• Class methods cannot be private, but eigenclass methods defined on classes can.
  • Methods like attr_accessor can be defined as class-level methods of classes or instance-level methods of Class.

Free Guide:

7 Habits of Successful CTOs

"What makes a great CTO?" Engineering skills? Business savvy? An innate tendency to channel a mythical creature (ahem, unicorn)? All of the above? Discover the top traits of the most successful CTOs in this free guide.

  • http://about.me/ramirovjnr Ramiro Varandas Jr

    Really nice! I used to have many doubts about these Ruby features, but your post explained them very well!
    Thanks!

  • John Turner

    This is great material, thanks for your efforts on this! I tested dynamic classing based on your example and I’m finding that RandomClass.superclass only returns Array…?

    • Robert Qualls

      I just tried it now, it’s definitely working for me in 2.2.3 as is. However, I was able to reproduce the problem by setting srand to an integer. So it’s possible either your Ruby’s implementation of sample needs the random seed to be set to something that varies, or perhaps you have already set srand to something that never changes.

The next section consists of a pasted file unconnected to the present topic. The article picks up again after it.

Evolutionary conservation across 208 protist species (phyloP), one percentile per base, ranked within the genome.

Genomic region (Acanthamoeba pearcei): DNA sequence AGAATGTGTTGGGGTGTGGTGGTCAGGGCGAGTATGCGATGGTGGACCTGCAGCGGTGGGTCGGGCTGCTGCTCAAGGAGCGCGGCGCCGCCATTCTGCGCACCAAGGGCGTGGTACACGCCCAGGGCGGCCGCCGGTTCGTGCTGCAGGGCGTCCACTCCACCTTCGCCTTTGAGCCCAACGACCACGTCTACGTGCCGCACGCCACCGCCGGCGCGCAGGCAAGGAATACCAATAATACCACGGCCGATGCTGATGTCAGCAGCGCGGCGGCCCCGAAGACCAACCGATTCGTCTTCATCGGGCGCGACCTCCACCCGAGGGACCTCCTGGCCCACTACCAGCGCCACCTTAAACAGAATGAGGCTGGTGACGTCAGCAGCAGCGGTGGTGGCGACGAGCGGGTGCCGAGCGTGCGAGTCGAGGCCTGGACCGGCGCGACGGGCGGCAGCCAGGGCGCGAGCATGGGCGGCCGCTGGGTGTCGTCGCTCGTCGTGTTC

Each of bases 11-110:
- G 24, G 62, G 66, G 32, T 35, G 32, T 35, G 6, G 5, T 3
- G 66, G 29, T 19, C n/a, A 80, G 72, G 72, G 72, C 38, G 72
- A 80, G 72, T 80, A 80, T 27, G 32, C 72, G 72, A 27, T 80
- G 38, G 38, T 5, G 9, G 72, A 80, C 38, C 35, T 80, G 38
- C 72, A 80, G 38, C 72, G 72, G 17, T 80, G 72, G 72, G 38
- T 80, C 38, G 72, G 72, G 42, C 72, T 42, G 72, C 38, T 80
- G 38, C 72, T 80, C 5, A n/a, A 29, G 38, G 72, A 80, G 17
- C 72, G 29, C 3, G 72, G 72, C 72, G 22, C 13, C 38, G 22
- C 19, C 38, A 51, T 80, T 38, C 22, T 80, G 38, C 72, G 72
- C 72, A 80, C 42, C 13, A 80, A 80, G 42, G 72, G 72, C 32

Try:

      srand Time.now.usec

      class RandomClass < [Array, Hash].sample
      end

      puts RandomClass.superclass

      Cheers,
      Robert

      • John Turner

        Thanks for looking into this – I’m on 2.2.1, and it must be something with sample or srand — when I run your suggestion above after clearing out the old RandomClass constant from Object, the superclass is stuck on Hash! o_O craziness… but good to explore this stuff, I’ll have to get to the bottom of it. Something static that shouldn’t be… hmm…

        • Robert Qualls

          I think I’m confused about what you are trying to do. The inheritance happens only once, so multiple calls to superclass in the same run will give the same result.

          I’m not sure what you mean by clearing the constant – it sounds like you are trying to recreate the class in irb. I don’t know if I tried that (to be fair, the example is written in that format), but the code should print different results when ran from a file.

          Note that you will often get the same class several times in a row. Don’t confuse that with it always giving the same outcome.

          • John Turner

            Ah! Yes, I was trying to do it all in irb and calling RandomClass.superclass repeatedly. When I run from a file it works fine — obviously your blog title is apropos to me. Although for this particular example it does seem a bit counter to the premise that everything is Run Time yet not be runnable, per se, in irb…But thanks again for helping me get the lead out on this one!

            Cheers,
            John

Recommended
Sponsors
Because We Like You
Free Ebooks!

Grab SitePoint's top 10 web dev and design ebooks, completely free!

Get the latest in Ruby, once a week, for free.